My third grade teacher inspired me to want to be an oceanographer even though I had only ever been to the beach once or twice before. It showed me the impact an educator can have on the dreams and aspirations of their students, and I think this was inspiration for when I later started Miami EdTech.  

    Q: Tell us about your primary school. What was that like? Were you a good student?

    A: I was a good student. I tried blending being a class clown with being a great athlete – just trying to be good at everything I did. 

    Teachers would get frustrated that I wasn’t tapping into my potential because school came naturally for me and I was a voracious reader and learner (as long as it didn’t interfere with sports or my favorite shows). 

    Perhaps because I was the oldest brother of three sisters, I took a genuine interest in all of my classmates and even teachers. I was known to protect those who were getting bullied by reasoning with bullies or picking them in recess. 

    I was also always interested in tech and how things work even at that age and loved taking things apart. 

    A Private High School Scholarship Expands Horizons

    Q: What about high school? Where did you go and what were you into?

    A: High school was a culture shock! 

    I moved to Rye, New York for High School, a city where the average household income is $364,543 compared to $34,908 in the South Bronx. 

    I got lucky because I was accepted into a Catholic high school and lived on the campus. 

    I met students from all walks of life there. There were only 60 of us, and we each brought a unique life perspective. I used to feel ashamed at not being able to afford a number of things, even as simple as lunch, while others boasted about vacation homes and luxury cars. 

    This was the beginning of a new experience in life that helped define my character. 

    Q: You graduated top of your class…what do you think was different about you and/or your support network that made that possible?

    A: So, I’ve always been competitive. My High School was small so many of us played on different teams and were super competitive with each other both academically and athletically. 

    I wanted to be different and go to college. I knew I needed the right grades to qualify for a scholarship since my mom would not have been able to afford it. 

    Undergrad at Fordham University & a Growing Interest in STEM

    Q: You then headed to Fordham University. What made you choose Fordham?

    A: My grandma got sick my senior year of High School, and I knew that I wanted to remain local to be close to her. 

    I turned down a scholarship to Tulane University (I had never been to New Orleans but was obsessed with the culture). I had actually also turned down Columbia and NYU because I was afraid to commute and be alone in the city as well.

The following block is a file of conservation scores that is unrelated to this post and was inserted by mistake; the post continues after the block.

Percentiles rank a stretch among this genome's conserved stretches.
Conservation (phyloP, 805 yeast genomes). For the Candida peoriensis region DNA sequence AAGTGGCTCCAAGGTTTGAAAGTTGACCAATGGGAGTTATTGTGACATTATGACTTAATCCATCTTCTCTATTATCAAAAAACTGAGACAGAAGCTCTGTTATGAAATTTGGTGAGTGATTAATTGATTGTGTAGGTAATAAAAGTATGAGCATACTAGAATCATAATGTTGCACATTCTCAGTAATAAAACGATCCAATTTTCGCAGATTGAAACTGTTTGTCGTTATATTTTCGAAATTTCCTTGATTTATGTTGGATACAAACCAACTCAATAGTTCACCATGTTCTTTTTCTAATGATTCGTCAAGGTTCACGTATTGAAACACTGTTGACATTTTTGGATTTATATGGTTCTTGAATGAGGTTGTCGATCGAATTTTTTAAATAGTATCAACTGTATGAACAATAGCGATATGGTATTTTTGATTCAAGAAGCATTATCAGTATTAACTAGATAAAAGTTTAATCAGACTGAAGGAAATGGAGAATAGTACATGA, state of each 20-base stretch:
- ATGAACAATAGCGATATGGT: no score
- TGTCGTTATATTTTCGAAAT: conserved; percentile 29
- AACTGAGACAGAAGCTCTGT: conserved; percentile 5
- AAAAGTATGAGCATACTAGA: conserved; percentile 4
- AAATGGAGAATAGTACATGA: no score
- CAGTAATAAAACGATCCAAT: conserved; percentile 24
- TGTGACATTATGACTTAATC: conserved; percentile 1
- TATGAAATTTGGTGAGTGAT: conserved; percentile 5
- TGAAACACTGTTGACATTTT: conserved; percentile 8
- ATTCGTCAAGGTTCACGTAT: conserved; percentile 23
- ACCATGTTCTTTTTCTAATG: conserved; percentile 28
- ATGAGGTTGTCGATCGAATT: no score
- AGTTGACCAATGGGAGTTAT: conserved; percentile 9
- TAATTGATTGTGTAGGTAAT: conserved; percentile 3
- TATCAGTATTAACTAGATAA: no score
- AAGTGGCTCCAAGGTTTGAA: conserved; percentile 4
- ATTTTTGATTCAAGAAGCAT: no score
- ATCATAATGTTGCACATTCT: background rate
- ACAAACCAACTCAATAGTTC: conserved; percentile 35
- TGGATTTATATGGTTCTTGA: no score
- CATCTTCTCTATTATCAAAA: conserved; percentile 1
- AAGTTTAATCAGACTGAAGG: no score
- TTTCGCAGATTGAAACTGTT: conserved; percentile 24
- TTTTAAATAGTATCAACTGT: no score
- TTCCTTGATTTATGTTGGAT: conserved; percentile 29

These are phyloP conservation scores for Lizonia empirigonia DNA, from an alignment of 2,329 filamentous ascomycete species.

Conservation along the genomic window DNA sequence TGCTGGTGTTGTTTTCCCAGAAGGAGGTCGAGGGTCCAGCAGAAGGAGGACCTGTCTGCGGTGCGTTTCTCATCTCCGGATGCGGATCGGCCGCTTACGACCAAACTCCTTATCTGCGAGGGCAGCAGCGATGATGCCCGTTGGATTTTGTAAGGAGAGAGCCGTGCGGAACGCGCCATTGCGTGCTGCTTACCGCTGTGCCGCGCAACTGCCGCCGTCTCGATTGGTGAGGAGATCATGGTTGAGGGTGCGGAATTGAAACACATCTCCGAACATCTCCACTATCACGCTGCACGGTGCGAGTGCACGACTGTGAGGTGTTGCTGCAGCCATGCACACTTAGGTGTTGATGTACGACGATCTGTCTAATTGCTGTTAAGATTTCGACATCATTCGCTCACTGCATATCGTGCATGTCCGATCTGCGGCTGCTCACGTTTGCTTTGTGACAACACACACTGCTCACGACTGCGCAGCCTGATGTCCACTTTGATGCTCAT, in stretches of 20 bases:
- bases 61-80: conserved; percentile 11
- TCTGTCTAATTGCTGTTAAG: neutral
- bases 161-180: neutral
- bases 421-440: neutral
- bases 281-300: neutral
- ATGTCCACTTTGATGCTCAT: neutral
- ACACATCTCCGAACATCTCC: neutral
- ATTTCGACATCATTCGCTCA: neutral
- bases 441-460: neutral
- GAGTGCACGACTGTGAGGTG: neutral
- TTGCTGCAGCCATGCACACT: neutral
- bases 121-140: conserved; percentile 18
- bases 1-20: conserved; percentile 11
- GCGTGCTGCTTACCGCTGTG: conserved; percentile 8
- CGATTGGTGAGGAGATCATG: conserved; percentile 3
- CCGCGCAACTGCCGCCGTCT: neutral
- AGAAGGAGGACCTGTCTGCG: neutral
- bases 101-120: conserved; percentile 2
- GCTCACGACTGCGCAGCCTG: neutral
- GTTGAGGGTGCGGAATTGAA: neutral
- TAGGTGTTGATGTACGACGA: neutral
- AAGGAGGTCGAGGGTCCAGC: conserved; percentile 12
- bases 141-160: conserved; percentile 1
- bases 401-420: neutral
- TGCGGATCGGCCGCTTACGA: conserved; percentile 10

Fordham felt safe as a campus and despite being from the Bronx, I lived on campus and hardly made it back to the South Bronx. 

    Q: You eventually settled on Computer Science as your major. What appealed to you about CS?

    A: I struggled with the adjustment to college and being in control of my schedule. 

    I had to work random jobs including graveyard shifts as a porter in NYC and in the security office at Fordham. 

    This took a toll on me and by my Junior year, I was in jeopardy of not graduating on time. 

    My academic advisor said that the most credits I had were in CS and it became an easy decision after that. 

    Q: You’ve mentioned that your awareness of disparities in the STEM landscape started to develop during this time. Can you describe what you saw?

    A: I worked for an organization called CSTEP while at Fordham and started to appreciate the challenges faced by underrepresented minorities and be able to see the real impact in terms of the statistics that they had on hand. 

    The CEO at the time, Mr. Molina, became a mentor to me, and I started to realize how I defied the odds to go from the projects of the South Bronx to a premiere university like Fordham. 

    At CSTEP, I was a mentor to high-school students who were considering STEM careers and got a taste of the impact I could have. It changed my life. 

    Q: Even prior to graduation, you wanted to help and started contributing in the local community. Can you describe what you were doing and how you managed to do so while pursuing your undergrad degree?

    A: While at Fordham, I leveraged my work-study experience as a mentor in the The Fordham Science and Technology Entry Program (STEP), an academic enrichment program established in 1986 and designed to prepare underrepresented minority and economically disadvantaged junior high and high school students (grades 7-12) for college and careers in STEM fields (science, technology, engineering, and math) fields, health careers, and licensed professions, like accounting, law, psychology, and social work among other licensed fields.